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Moore still 'not the same person'

TORONTO -- Steve Moore says he has been forever changed by
Todd Bertuzzi's blind-sided punch to his head in an NHL game last
season.

He is still feeling the effects from the March 8 attack when
Moore and the Colorado Avalanche played Bertuzzi and the Vancouver
Canucks. And to make matters worse, Moore is upset that Bertuzzi
was able to reach a plea bargain with prosecutors that made it
impossible for Moore to be present for the sentencing hearing on
Wednesday.

Bertuzzi won't serve any jail time, and if he performs 80 hours
of community service and meets his probation requirements, he won't
have a criminal record.

Moore's hockey future is much cloudier. He declined to go into
detail about his condition, but said doctors have told him the
resumption of his playing career is uncertain.

"I still suffer from significant post-concussion symptoms which
prevent me from living a fully normal life," Moore said Thursday.
"I'm just not the same person I was."

Bertuzzi pleaded guilty and received a year's probation in which
he is not allowed to play in a game against Moore.

The Avalanche forward was hospitalized with a broken neck,
facial cuts, post-concussion symptoms and amnesia after Bertuzzi
slugged and jumped him from behind, driving him headfirst into the
ice.

Tim Danson, Moore's lawyer, said he and his client weren't
passing judgment on Bertuzzi's sentence. But Danson has asked the
British Columbia attorney general to investigate why the plea
bargain was allowed to proceed without Moore in the courtroom.

Attorney General Geoff Plant said he was satisfied with the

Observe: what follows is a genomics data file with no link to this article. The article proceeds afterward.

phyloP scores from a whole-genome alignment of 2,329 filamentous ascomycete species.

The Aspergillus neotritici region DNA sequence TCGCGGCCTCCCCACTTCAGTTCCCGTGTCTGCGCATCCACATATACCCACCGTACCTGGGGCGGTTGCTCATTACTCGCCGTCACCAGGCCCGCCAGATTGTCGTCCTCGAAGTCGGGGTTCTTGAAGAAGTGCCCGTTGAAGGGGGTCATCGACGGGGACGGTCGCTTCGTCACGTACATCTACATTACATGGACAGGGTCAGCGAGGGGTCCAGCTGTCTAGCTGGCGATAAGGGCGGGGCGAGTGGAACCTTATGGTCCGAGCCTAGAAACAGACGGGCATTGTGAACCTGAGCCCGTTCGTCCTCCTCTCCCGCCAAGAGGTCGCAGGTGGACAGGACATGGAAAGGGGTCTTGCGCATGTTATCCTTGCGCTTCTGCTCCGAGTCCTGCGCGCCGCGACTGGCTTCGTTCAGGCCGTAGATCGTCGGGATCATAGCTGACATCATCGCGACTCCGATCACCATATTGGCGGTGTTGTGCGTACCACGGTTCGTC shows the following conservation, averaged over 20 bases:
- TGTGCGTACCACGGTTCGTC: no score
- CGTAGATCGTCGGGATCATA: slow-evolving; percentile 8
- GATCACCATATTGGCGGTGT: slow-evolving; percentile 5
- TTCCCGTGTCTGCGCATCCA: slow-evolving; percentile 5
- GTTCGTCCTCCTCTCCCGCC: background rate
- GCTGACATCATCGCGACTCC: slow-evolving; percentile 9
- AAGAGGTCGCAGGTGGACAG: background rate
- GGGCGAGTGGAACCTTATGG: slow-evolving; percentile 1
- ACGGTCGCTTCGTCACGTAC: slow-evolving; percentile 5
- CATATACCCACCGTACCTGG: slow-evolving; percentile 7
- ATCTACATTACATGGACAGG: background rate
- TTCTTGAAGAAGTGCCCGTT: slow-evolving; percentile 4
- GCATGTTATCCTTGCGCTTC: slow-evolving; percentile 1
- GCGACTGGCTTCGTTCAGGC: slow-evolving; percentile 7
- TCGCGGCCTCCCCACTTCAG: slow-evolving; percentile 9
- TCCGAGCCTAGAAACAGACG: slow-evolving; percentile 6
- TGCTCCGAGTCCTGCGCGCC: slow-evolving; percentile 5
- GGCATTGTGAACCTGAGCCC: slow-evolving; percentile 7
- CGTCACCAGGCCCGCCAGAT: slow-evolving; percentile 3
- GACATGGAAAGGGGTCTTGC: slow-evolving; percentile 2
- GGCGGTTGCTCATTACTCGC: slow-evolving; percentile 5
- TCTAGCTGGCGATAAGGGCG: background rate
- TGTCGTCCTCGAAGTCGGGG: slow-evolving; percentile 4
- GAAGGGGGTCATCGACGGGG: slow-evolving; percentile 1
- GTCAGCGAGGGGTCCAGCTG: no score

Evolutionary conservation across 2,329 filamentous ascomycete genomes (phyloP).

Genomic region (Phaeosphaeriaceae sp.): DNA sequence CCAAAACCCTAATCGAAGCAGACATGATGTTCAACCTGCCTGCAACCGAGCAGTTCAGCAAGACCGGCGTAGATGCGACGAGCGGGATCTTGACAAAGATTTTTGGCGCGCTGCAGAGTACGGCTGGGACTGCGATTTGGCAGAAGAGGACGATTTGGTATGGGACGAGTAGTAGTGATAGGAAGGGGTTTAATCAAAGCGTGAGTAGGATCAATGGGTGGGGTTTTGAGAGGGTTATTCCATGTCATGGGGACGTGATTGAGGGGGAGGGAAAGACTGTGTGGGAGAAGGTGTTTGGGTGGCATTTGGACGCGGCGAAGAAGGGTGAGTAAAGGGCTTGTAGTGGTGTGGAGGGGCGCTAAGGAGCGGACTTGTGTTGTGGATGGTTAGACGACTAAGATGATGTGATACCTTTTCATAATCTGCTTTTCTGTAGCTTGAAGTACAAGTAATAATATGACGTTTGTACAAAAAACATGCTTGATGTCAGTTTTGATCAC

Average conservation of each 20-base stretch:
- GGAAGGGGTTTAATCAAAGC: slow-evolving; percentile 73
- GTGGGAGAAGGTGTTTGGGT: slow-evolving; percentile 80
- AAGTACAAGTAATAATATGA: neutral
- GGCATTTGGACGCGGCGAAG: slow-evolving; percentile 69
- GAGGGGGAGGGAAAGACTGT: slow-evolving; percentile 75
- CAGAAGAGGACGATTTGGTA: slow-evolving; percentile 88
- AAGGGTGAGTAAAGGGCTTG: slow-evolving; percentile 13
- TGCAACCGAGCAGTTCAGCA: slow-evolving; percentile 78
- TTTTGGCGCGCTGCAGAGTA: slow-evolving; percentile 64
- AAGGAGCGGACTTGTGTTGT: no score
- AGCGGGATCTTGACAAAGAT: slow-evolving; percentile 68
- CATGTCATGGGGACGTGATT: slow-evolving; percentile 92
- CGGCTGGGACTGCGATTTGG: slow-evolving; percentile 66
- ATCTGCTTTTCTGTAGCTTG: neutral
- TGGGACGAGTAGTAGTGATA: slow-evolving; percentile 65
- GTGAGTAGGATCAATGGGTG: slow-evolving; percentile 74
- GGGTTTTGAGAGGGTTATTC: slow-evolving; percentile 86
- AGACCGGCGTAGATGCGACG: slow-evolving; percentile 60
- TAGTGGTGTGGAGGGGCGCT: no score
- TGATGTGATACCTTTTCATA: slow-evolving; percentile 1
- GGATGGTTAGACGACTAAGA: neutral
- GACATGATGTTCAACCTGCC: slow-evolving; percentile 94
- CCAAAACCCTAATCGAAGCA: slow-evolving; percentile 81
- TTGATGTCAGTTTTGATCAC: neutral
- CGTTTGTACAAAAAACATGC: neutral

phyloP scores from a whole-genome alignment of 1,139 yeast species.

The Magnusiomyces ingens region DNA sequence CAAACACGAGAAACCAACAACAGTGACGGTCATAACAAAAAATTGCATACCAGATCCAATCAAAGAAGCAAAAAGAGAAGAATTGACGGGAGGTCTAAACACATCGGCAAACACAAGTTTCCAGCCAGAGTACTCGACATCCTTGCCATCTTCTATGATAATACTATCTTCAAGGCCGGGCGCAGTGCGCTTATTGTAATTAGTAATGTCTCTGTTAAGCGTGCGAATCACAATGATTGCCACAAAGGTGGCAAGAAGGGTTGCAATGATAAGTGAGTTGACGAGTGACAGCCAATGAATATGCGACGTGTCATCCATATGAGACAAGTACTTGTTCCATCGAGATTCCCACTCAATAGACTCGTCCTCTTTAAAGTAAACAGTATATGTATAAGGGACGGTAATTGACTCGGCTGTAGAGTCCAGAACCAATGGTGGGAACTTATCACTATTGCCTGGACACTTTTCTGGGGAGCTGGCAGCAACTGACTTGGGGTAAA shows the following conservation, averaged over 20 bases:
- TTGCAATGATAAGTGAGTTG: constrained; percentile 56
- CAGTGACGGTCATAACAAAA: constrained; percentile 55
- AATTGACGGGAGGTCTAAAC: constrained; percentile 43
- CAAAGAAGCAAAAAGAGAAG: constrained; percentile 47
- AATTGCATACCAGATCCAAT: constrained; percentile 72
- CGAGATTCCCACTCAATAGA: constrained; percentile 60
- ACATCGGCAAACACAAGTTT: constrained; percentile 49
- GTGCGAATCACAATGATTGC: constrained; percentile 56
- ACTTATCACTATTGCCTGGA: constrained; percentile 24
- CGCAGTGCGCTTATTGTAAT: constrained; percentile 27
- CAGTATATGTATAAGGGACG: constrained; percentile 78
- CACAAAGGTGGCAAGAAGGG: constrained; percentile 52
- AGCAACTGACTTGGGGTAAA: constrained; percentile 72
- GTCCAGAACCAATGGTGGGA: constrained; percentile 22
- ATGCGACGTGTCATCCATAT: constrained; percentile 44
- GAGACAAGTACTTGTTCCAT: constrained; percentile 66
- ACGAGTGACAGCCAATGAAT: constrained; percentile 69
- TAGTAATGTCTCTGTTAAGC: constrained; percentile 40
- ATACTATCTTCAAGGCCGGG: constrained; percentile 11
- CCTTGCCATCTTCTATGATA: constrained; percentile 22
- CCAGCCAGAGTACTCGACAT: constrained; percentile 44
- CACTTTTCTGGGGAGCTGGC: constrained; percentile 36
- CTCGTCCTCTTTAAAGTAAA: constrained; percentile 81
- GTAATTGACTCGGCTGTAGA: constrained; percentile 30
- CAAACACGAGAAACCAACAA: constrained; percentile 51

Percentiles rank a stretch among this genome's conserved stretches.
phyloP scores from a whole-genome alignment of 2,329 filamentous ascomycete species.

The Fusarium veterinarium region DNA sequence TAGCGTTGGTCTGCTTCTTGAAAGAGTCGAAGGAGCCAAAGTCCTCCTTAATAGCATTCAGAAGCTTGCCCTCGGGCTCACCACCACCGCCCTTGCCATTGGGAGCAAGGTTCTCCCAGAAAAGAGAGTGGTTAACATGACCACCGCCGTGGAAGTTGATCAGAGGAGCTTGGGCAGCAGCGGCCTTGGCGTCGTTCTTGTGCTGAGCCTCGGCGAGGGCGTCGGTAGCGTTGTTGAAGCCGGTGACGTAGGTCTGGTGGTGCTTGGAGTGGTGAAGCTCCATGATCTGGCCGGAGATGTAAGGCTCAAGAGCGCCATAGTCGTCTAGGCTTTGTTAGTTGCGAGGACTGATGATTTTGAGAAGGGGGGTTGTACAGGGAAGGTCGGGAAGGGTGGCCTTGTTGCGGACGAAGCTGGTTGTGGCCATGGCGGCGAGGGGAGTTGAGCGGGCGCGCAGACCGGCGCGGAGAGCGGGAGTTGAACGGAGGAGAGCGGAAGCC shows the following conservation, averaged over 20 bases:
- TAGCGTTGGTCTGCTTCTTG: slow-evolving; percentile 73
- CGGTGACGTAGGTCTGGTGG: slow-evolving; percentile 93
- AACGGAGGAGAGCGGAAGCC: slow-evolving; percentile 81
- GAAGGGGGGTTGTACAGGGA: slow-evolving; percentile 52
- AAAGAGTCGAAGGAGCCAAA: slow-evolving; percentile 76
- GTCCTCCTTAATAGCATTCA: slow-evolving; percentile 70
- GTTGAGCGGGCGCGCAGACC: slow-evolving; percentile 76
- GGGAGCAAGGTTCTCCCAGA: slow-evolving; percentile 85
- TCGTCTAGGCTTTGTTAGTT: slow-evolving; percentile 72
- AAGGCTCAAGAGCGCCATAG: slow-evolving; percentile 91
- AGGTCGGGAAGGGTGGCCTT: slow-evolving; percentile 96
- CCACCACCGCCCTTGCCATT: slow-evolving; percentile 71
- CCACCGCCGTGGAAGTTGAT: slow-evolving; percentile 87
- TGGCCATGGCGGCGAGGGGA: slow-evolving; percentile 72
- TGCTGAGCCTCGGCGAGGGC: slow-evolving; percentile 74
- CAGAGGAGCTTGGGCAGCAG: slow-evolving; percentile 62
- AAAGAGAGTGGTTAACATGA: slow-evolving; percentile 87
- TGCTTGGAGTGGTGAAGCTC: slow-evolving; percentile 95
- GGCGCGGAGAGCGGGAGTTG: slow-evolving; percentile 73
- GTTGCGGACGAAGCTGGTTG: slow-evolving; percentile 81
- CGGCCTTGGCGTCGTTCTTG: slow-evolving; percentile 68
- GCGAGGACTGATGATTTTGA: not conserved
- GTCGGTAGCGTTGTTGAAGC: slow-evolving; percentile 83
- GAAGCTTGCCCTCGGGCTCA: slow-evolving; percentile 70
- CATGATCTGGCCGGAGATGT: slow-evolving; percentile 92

actions of the prosecution.

"There will be no further investigation," Plant said.

Danson said he learned of the plea bargain on Monday, and was
given just one day's notice of the new court date, not enough for
Moore to get to Vancouver in time.

Moore wanted the chance to personally read his victim impact
statement, but instead it was delivered on his behalf.

"For many months I was expecting that I would get a chance to
tell my story, but they unexpectedly made a plea bargain, which I
unexpectedly first learned about through the media," Moore said.
"This was pulled out from under me at the last minute, it's
disappointing."

Danson suggested that if Bertuzzi felt remorse for assaulting
Moore, he would have ensured the victim would have been in court.

"I have never received a personal apology or a private
apology," Moore said. "Apparently there was an apology
(Wednesday) but I wasn't able to be there."

The attack was seen as retaliation for a hit Moore put on
Vancouver star Markus Naslund that left the Canucks captain with a
concussion and sidelined him for three games. Danson said Moore
received threats for three weeks before the assault took place.

"This attack had nothing to do with hockey," Danson said.
"The puck was nowhere near Mr. Bertuzzi or Mr. Moore. And so what
happened in this case is what they promised, to do serious injury
to Mr. Moore -- and they did. And the result is a $500 fine and
community service."

Bertuzzi was suspended indefinitely by the NHL, missing 13
regular-season games and seven postseason games while losing nearly
$502,000 in salary.

Bill Daly, the NHL's chief legal officer, said Wednesday the
league expects Bertuzzi to ask for a quick hearing to reinstate his
playing status despite the ongoing lockout that threatens to wipe
out the season.

Moore, who does not have an NHL contract, suggested he won't
file a civil lawsuit until doctors tell him he can't return to
hockey.